Sunday Sermon for December 15, 2019, the Third Sunday in Advent, Year A
Readings: Is 35:1-6a, 10; Jas 5:7-10; Mt 11:2-11
In both the first and the second readings an identical point is made. Isaiah is to say to those whose hearts are frightened: “Be strong, fear not. Here is your God.” James tells us: “Make your hearts firm, because the coming of the Lord is at hand.” The first reference was to the Incarnation of Christ and His life among us on earth. The second reference is to the Second Coming and our life with Jesus in Heaven.
When we consider the first reference to the coming of our Lord, it is directed to the People of God around the time of the exile to Babylon. The people needed hope and God tells the Prophet Isaiah that when the Messiah comes, everything will be turned upside down. The desert will exalt and the steppe will bloom; the barren land will be given the glory that belongs to Carmel and Sharon, two of the most lush and beautiful mountains in Israel.
At the same time, Isaiah tells us there will be changes in the human condition: the eyes of the blind will be opened, the ears of the deaf, cleared, the lame will leap like a stag, and the tongue of the mute will sing. Sadness and mourning will give way to rejoicing and gladness. Not only will these things happen on the natural level because of the presence of God, but more importantly, great things will take place on the spiritual level. Those the world holds up will be ignored while the poor and lowly will be chosen by the Lord.
In the Gospel, Jesus tells the disciples of St. John the Baptist that the fulfillment of the words of Isaiah’s prophecy is proof to the Baptist that Jesus was indeed the Messiah. Of interest is what follows after John’s disciples leave to inform their master of our Lord’s response to his inquiry of whether or not He was the One to come. Rather than focusing on Himself and the Baptist’s question, Jesus turns to the crowd and asks them about St. John: “What did you go out to the desert to see?”
Our Lord proposes two possibilities: a reed swaying in the wind or someone dressed in fine clothing. In other words, Jesus tells the crowd that John the Baptist was not a crazy man making a fool of himself in the desert, entertaining the people with his foolishness. Nor was he someone of refinement sitting in the royal court, looking good, but speaking only what was politically correct. No, John was a Prophet who spoke the Word of God. The people were attracted to John because he spoke the truth, not because of foolishness or political correctness.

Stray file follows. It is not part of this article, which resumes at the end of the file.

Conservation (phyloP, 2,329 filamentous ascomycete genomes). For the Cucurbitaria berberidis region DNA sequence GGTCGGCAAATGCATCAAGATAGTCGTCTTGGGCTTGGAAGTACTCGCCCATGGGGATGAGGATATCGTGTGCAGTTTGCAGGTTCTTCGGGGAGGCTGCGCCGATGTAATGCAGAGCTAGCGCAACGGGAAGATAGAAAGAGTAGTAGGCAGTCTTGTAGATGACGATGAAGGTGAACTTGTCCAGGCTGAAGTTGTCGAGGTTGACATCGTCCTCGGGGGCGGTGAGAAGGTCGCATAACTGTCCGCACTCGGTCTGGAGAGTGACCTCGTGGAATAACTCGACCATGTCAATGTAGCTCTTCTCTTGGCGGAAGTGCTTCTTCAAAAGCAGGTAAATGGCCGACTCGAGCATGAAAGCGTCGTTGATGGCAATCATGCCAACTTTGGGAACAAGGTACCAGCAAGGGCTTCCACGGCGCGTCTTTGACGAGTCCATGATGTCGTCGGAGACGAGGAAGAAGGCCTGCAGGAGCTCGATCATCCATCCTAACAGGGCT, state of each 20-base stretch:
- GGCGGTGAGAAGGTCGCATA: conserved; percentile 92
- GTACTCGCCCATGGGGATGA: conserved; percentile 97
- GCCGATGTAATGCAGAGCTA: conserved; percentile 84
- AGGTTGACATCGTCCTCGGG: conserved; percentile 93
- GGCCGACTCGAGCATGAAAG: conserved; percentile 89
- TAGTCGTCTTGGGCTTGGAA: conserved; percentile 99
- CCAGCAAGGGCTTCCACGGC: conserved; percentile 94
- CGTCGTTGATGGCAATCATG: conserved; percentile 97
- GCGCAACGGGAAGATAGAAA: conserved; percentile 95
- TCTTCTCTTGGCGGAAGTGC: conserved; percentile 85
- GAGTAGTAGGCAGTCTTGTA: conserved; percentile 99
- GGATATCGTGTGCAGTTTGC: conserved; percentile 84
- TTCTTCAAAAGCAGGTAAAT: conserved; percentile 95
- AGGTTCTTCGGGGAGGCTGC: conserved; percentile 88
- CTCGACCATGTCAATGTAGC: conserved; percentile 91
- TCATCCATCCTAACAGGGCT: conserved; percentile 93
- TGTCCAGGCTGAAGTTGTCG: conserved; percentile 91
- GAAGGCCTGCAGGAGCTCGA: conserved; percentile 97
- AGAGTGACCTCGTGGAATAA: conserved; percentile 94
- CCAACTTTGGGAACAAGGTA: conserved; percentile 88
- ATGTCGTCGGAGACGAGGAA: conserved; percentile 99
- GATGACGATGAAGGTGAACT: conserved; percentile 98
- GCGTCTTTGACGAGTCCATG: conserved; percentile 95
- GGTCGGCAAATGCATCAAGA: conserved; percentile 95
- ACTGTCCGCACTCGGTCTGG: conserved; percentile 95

The point our Lord brings up in this context is important for us because it requires us to ask similar questions about Him. Who is He? Why do we seek Him? As we consider these questions it becomes imperative to recognize that we ask and answer these questions in the present, not in the past or in the future. In other words, we begin with hearts that are strengthened because the Lord is present with us and within us. While the Second Coming is still something we await with hope and joy, we rejoice now because Jesus is with us and dwells within us!
Our hearts need to be strengthened in the Lord Who dwells within. He is our God, our Savior, and our King. He is the Way, the Truth, and the Life. He is pure love. The people who heard John the Baptist were challenged to deal with the gravity of his message because he was the prophet of the Lord. Today we are challenged to deal with the message of Christ precisely because He is the Lord and continues to speak His message through the Church. He cannot lie or deceive; He cannot lead us astray; He has conquered all we could fear; and He desires only what is best for us. All this can be said of Jesus because He has died, risen, and gone to Heaven. He has done all of this, and now He remains with us and within us, so our question is not of the past or the future, but the present.
Knowing this, why do we fear? So much anxiety exists in the world today, but He has conquered. We live in a world of confusion, but we have the clarity of Truth. We are surrounded by selfishness and an epidemic of narcissism, but we have Love Himself. The devil causes chaos and sows doubt, that is why each of us must answer the questions raised by John’s disciples about Jesus. If you believe in Jesus, remove your gaze from the world outside and gaze upon the One Who dwells in your heart – and rejoice!
Fr. Altier’s column appears regularly in The Wanderer, a national Catholic weekly published in St. Paul, Minn. For information about subscribing to The Wanderer, please visit www.thewandererpress.com.